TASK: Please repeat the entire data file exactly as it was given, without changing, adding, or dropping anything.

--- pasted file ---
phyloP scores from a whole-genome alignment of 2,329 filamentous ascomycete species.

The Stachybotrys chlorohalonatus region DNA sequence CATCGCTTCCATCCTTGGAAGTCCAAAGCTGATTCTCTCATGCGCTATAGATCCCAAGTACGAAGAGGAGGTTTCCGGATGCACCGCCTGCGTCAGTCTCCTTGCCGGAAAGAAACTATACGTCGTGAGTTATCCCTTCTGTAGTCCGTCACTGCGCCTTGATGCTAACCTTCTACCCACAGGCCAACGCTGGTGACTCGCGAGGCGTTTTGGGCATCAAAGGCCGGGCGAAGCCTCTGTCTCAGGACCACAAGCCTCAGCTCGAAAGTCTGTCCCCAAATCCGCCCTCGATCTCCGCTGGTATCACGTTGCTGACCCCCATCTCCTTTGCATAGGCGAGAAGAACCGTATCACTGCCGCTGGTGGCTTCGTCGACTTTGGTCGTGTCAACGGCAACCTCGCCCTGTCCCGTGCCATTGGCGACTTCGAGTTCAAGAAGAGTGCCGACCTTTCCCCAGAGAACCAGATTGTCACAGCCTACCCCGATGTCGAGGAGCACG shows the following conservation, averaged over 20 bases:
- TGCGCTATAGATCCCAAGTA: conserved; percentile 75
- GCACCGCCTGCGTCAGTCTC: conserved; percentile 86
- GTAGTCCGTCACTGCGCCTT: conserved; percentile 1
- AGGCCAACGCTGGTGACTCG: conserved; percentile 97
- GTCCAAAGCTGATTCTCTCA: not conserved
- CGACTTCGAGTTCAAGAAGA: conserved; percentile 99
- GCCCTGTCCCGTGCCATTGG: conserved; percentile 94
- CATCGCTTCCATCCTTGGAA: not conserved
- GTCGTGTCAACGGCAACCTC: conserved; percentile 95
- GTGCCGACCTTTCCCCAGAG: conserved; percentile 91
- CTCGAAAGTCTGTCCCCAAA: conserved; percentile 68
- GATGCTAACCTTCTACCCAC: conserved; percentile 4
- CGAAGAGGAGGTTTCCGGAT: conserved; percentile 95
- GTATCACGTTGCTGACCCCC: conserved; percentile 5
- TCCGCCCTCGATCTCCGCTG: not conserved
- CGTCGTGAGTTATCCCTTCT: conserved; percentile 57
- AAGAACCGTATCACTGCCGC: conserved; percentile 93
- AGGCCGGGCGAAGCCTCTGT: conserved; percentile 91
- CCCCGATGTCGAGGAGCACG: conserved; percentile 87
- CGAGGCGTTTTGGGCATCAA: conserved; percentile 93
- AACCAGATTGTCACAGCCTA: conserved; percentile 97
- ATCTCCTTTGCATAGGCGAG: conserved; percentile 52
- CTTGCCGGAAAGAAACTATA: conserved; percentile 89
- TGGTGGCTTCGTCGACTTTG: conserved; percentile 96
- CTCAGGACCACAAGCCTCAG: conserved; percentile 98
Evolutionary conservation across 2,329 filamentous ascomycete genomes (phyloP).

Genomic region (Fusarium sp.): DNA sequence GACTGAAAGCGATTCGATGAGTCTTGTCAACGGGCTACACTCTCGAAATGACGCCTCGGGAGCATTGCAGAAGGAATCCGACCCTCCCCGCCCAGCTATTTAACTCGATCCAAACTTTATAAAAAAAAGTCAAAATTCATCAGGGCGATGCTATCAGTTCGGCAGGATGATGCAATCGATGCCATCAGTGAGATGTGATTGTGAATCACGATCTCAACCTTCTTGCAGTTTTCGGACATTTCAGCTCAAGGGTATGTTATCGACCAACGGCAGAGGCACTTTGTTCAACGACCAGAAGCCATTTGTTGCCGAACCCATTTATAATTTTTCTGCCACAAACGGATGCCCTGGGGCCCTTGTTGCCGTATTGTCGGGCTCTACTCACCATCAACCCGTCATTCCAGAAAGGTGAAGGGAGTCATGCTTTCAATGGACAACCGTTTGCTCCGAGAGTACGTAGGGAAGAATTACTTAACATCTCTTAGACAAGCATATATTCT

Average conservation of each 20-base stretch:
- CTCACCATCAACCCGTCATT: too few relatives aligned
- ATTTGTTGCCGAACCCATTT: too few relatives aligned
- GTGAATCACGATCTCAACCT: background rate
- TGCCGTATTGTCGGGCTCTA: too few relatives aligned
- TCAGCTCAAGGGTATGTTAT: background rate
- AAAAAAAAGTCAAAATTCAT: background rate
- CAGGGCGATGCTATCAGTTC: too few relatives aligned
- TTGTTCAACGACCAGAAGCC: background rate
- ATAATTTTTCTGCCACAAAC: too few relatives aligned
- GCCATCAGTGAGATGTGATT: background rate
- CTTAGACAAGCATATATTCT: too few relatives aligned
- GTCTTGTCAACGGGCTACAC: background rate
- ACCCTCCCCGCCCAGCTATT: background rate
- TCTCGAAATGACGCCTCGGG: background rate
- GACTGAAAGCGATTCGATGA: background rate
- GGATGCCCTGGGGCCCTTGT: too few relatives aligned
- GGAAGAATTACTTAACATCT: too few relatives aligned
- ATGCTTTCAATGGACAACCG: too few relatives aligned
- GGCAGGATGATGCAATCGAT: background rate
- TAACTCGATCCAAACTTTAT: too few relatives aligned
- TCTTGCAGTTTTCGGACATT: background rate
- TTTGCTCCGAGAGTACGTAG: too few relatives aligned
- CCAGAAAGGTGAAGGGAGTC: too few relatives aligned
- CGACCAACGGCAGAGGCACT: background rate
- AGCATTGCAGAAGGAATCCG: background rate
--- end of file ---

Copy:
phyloP scores from a whole-genome alignment of 2,329 filamentous ascomycete species.

The Stachybotrys chlorohalonatus region DNA sequence CATCGCTTCCATCCTTGGAAGTCCAAAGCTGATTCTCTCATGCGCTATAGATCCCAAGTACGAAGAGGAGGTTTCCGGATGCACCGCCTGCGTCAGTCTCCTTGCCGGAAAGAAACTATACGTCGTGAGTTATCCCTTCTGTAGTCCGTCACTGCGCCTTGATGCTAACCTTCTACCCACAGGCCAACGCTGGTGACTCGCGAGGCGTTTTGGGCATCAAAGGCCGGGCGAAGCCTCTGTCTCAGGACCACAAGCCTCAGCTCGAAAGTCTGTCCCCAAATCCGCCCTCGATCTCCGCTGGTATCACGTTGCTGACCCCCATCTCCTTTGCATAGGCGAGAAGAACCGTATCACTGCCGCTGGTGGCTTCGTCGACTTTGGTCGTGTCAACGGCAACCTCGCCCTGTCCCGTGCCATTGGCGACTTCGAGTTCAAGAAGAGTGCCGACCTTTCCCCAGAGAACCAGATTGTCACAGCCTACCCCGATGTCGAGGAGCACG shows the following conservation, averaged over 20 bases:
- TGCGCTATAGATCCCAAGTA: conserved; percentile 75
- GCACCGCCTGCGTCAGTCTC: conserved; percentile 86
- GTAGTCCGTCACTGCGCCTT: conserved; percentile 1
- AGGCCAACGCTGGTGACTCG: conserved; percentile 97
- GTCCAAAGCTGATTCTCTCA: not conserved
- CGACTTCGAGTTCAAGAAGA: conserved; percentile 99
- GCCCTGTCCCGTGCCATTGG: conserved; percentile 94
- CATCGCTTCCATCCTTGGAA: not conserved
- GTCGTGTCAACGGCAACCTC: conserved; percentile 95
- GTGCCGACCTTTCCCCAGAG: conserved; percentile 91
- CTCGAAAGTCTGTCCCCAAA: conserved; percentile 68
- GATGCTAACCTTCTACCCAC: conserved; percentile 4
- CGAAGAGGAGGTTTCCGGAT: conserved; percentile 95
- GTATCACGTTGCTGACCCCC: conserved; percentile 5
- TCCGCCCTCGATCTCCGCTG: not conserved
- CGTCGTGAGTTATCCCTTCT: conserved; percentile 57
- AAGAACCGTATCACTGCCGC: conserved; percentile 93
- AGGCCGGGCGAAGCCTCTGT: conserved; percentile 91
- CCCCGATGTCGAGGAGCACG: conserved; percentile 87
- CGAGGCGTTTTGGGCATCAA: conserved; percentile 93
- AACCAGATTGTCACAGCCTA: conserved; percentile 97
- ATCTCCTTTGCATAGGCGAG: conserved; percentile 52
- CTTGCCGGAAAGAAACTATA: conserved; percentile 89
- TGGTGGCTTCGTCGACTTTG: conserved; percentile 96
- CTCAGGACCACAAGCCTCAG: conserved; percentile 98
Evolutionary conservation across 2,329 filamentous ascomycete genomes (phyloP).

Genomic region (Fusarium sp.): DNA sequence GACTGAAAGCGATTCGATGAGTCTTGTCAACGGGCTACACTCTCGAAATGACGCCTCGGGAGCATTGCAGAAGGAATCCGACCCTCCCCGCCCAGCTATTTAACTCGATCCAAACTTTATAAAAAAAAGTCAAAATTCATCAGGGCGATGCTATCAGTTCGGCAGGATGATGCAATCGATGCCATCAGTGAGATGTGATTGTGAATCACGATCTCAACCTTCTTGCAGTTTTCGGACATTTCAGCTCAAGGGTATGTTATCGACCAACGGCAGAGGCACTTTGTTCAACGACCAGAAGCCATTTGTTGCCGAACCCATTTATAATTTTTCTGCCACAAACGGATGCCCTGGGGCCCTTGTTGCCGTATTGTCGGGCTCTACTCACCATCAACCCGTCATTCCAGAAAGGTGAAGGGAGTCATGCTTTCAATGGACAACCGTTTGCTCCGAGAGTACGTAGGGAAGAATTACTTAACATCTCTTAGACAAGCATATATTCT

Average conservation of each 20-base stretch:
- CTCACCATCAACCCGTCATT: too few relatives aligned
- ATTTGTTGCCGAACCCATTT: too few relatives aligned
- GTGAATCACGATCTCAACCT: background rate
- TGCCGTATTGTCGGGCTCTA: too few relatives aligned
- TCAGCTCAAGGGTATGTTAT: background rate
- AAAAAAAAGTCAAAATTCAT: background rate
- CAGGGCGATGCTATCAGTTC: too few relatives aligned
- TTGTTCAACGACCAGAAGCC: background rate
- ATAATTTTTCTGCCACAAAC: too few relatives aligned
- GCCATCAGTGAGATGTGATT: background rate
- CTTAGACAAGCATATATTCT: too few relatives aligned
- GTCTTGTCAACGGGCTACAC: background rate
- ACCCTCCCCGCCCAGCTATT: background rate
- TCTCGAAATGACGCCTCGGG: background rate
- GACTGAAAGCGATTCGATGA: background rate
- GGATGCCCTGGGGCCCTTGT: too few relatives aligned
- GGAAGAATTACTTAACATCT: too few relatives aligned
- ATGCTTTCAATGGACAACCG: too few relatives aligned
- GGCAGGATGATGCAATCGAT: background rate
- TAACTCGATCCAAACTTTAT: too few relatives aligned
- TCTTGCAGTTTTCGGACATT: background rate
- TTTGCTCCGAGAGTACGTAG: too few relatives aligned
- CCAGAAAGGTGAAGGGAGTC: too few relatives aligned
- CGACCAACGGCAGAGGCACT: background rate
- AGCATTGCAGAAGGAATCCG: background rate